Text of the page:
Frisco to de-ice with mag chloride |

Frisco to de-ice with mag chloride

Summit Daily file photo/Brad OdekirkOne lane of I-70, the darker one, is treated with magnesium chloride, used extensively by CDOT as a de-icer. According to Frisco Public Works Director Tim Mack, the town's use of the substance is so limited, compared to CDOT's, that environmental and vehicle impact will be insignificant.

FRISCO – During Tuesday’s work session, the Frisco Town Council approved the use of a magnesium chloride road de-icer for the coming winter by a vote of 5-1. The decision is a reversal of an April vote to discontinue use of the liquid de-icer.

The issue was brought to the attention of the council by Public Works Director Tim Mack, who contends that, when used in a responsible manner, mag chloride will not have a significant environmental impact relative to the alternative – a sand/salt mixture.

“The sand/salt mixture creates a lot of environmental problems itself,” said Mack. “There is a lot of runoff that ends up clogging streams and storm drains, impacting fish and other things down the line – when the sand is broken down into finer particles by traffic, which can be inhaled into the lungs.”

The specific product to be used, Ice Ban Ultra M, is a liquid solution containing a corn-based corrosion inhibitor and not more than 25 percent mag chloride. It will be used primarily in early and late winter, when warmer temperatures make the product most effective. The product’s application will be limited to intersections, hills and the core area of the town.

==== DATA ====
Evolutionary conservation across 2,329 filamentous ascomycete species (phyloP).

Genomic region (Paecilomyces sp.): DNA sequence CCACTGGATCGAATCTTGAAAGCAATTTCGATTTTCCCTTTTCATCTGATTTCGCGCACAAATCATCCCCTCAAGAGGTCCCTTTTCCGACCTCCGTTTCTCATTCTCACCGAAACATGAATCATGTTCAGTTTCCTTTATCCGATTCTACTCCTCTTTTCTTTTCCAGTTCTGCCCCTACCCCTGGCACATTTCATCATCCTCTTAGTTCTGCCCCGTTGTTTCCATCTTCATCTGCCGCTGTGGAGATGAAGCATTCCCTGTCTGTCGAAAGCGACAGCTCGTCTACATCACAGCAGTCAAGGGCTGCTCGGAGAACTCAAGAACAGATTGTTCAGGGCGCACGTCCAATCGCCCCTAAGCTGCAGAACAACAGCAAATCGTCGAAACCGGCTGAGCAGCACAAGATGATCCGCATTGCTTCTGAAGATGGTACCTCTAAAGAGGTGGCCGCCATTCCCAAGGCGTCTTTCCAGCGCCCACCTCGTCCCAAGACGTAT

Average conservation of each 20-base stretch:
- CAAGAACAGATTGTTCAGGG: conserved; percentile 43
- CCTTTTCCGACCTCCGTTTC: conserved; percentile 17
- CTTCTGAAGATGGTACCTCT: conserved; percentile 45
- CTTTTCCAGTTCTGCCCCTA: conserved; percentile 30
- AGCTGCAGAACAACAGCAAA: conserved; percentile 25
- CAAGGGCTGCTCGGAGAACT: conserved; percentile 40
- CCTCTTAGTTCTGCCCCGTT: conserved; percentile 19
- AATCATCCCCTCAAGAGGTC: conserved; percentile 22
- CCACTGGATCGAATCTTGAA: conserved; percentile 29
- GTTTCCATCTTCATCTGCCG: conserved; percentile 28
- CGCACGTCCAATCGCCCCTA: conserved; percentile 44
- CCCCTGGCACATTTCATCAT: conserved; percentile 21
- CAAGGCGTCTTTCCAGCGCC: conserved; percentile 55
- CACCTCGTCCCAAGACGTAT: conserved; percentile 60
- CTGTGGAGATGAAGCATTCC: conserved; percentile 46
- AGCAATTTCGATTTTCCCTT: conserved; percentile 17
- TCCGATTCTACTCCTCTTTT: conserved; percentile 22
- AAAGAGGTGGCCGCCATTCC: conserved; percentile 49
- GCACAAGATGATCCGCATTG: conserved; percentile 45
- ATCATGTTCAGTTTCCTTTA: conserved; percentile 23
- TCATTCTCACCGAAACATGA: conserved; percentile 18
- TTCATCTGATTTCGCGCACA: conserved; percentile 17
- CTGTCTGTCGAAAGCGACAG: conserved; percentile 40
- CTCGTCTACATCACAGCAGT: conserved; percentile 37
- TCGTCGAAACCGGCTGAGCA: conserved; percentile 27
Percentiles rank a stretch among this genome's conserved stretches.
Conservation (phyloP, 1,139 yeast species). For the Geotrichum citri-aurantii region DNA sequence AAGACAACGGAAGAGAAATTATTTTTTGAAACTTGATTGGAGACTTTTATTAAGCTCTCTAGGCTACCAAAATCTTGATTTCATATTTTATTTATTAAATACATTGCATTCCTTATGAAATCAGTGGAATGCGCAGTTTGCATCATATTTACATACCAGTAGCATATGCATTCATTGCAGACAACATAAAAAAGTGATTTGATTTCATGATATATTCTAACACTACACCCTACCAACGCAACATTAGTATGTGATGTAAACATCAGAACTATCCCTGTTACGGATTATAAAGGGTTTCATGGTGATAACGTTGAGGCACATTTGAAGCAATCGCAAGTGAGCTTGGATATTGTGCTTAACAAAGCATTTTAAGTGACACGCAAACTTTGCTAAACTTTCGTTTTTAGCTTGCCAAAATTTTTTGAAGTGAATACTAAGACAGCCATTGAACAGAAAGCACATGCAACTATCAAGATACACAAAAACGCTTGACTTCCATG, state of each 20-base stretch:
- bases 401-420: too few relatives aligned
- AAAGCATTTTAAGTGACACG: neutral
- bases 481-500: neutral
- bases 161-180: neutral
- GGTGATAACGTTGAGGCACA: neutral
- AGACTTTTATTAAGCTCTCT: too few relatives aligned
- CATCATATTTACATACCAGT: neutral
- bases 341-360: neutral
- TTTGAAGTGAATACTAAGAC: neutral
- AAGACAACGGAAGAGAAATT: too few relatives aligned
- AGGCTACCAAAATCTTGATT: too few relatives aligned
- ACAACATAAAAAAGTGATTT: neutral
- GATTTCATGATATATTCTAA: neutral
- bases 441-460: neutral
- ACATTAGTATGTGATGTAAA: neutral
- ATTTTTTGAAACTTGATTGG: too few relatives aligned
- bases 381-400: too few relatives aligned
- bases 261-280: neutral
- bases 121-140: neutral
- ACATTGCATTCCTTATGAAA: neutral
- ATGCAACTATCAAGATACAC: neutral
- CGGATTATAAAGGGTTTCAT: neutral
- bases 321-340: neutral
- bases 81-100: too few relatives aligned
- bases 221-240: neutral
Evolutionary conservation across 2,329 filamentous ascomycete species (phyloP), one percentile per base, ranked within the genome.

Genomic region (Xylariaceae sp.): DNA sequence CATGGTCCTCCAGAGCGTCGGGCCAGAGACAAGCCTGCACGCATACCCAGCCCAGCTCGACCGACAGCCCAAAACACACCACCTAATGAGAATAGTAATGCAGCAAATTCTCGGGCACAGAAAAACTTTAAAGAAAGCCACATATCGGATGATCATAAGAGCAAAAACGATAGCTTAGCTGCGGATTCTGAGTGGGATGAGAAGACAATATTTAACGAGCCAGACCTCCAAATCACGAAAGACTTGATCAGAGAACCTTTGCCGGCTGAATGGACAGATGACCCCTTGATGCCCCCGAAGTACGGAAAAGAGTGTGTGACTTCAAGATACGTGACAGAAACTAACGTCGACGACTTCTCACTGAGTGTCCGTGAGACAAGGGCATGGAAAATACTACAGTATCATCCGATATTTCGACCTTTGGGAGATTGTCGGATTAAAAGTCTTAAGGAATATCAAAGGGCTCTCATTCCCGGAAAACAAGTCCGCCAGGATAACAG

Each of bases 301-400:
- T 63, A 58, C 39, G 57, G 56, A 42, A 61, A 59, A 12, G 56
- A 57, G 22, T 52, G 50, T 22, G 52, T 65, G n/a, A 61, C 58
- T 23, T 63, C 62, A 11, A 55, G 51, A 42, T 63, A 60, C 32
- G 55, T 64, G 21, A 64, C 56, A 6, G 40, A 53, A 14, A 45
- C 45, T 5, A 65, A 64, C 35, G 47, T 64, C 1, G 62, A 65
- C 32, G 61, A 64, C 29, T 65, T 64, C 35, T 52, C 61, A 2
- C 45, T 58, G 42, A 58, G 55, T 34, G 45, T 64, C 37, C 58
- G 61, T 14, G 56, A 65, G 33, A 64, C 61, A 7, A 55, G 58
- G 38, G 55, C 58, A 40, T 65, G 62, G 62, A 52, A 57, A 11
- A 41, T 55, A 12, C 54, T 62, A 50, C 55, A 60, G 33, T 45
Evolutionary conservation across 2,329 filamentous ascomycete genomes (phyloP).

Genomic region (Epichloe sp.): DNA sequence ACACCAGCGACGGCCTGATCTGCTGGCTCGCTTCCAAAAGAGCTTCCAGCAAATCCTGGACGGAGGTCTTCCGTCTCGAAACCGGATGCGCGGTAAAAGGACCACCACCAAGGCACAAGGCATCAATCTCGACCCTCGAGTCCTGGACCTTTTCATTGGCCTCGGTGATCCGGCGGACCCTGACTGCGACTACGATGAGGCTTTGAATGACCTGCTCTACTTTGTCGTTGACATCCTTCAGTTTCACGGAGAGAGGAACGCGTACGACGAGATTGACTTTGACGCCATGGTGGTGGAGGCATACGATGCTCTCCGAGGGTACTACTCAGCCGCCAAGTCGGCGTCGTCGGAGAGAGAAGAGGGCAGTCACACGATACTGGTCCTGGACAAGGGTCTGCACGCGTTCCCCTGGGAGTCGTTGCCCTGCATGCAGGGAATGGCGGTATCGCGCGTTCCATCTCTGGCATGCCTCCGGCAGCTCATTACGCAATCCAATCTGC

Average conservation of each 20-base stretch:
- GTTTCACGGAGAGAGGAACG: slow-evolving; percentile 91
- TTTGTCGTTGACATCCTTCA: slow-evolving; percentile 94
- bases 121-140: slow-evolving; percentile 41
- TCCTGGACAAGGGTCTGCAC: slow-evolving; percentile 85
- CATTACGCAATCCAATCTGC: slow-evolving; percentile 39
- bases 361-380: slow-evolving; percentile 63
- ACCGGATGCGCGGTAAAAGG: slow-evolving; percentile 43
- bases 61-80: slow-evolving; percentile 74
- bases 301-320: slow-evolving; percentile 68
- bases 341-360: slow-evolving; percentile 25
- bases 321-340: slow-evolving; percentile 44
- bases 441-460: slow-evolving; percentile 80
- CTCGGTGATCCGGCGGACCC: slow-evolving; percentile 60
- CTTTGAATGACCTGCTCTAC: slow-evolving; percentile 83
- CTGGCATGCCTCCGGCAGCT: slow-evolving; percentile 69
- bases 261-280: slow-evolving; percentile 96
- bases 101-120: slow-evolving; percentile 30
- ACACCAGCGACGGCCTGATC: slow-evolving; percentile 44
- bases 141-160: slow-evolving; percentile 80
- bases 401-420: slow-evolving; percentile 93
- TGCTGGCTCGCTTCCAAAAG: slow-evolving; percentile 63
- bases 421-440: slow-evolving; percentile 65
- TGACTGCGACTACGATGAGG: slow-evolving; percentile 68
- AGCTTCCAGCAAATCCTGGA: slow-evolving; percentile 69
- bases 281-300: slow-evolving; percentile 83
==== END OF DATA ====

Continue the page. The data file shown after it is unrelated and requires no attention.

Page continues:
Mack said that compared to the amounts of mag chloride used by CDOT on Interstate 70 and Highways 6 and 9, the impact to the environment and to automobiles will be very little.

“Tim (Mack) is being responsible about it. They’re not pouring it down like Campbell’s Soup,” said Frisco Police Chief Tom Wickman.

“Part of the original outcry against mag chloride was that people saw all these dead trees along Summit Boulevard,” said Councilmember Dede Dighero-Tuso. “If (the town of Frisco) stopped using it, those trees would still be dead.”

According to Mack, mag chloride does not pose a corrosion risk to automobiles at the levels it will be used in Frisco.

“If you drive a lot on I-70, maybe you have a problem, but none of our town vehicles that stay in town are showing increased corrosion problems,” he said.

The deciding factor for most members of the council was road safety.

“From a public safety standpoint, mag chloride is the way to go, no question,” said Mack.

The council’s only dissenting member was Jon Zdechlik.

“I think (not using mag chloride) heightens awareness of drivers,” he said. “When we stopped using it, people slowed down, which was nice to see.”

In addition to impacts on the environment, public safety and vehicle corrosion, cost was also a consideration. While the material costs of Ice Ban Ultra M and sand/salt application are comparable, sand/salt requires multiple applications over the same period of time.

Also, sand must be swept from roads between storms to reduce airborne particulate matter. According to Mack, each sweeping costs the town about $300.

Mayor Bob Moscatelli, who supports the use of Ice Ban Ultra M, felt he had pushed the council too quickly into its April decision to ban mag chloride.

“I apologize to council and staff for rushing the decision,” he said.

Julie Sutor can be reached at (970) 668-3998, ext. 203, or

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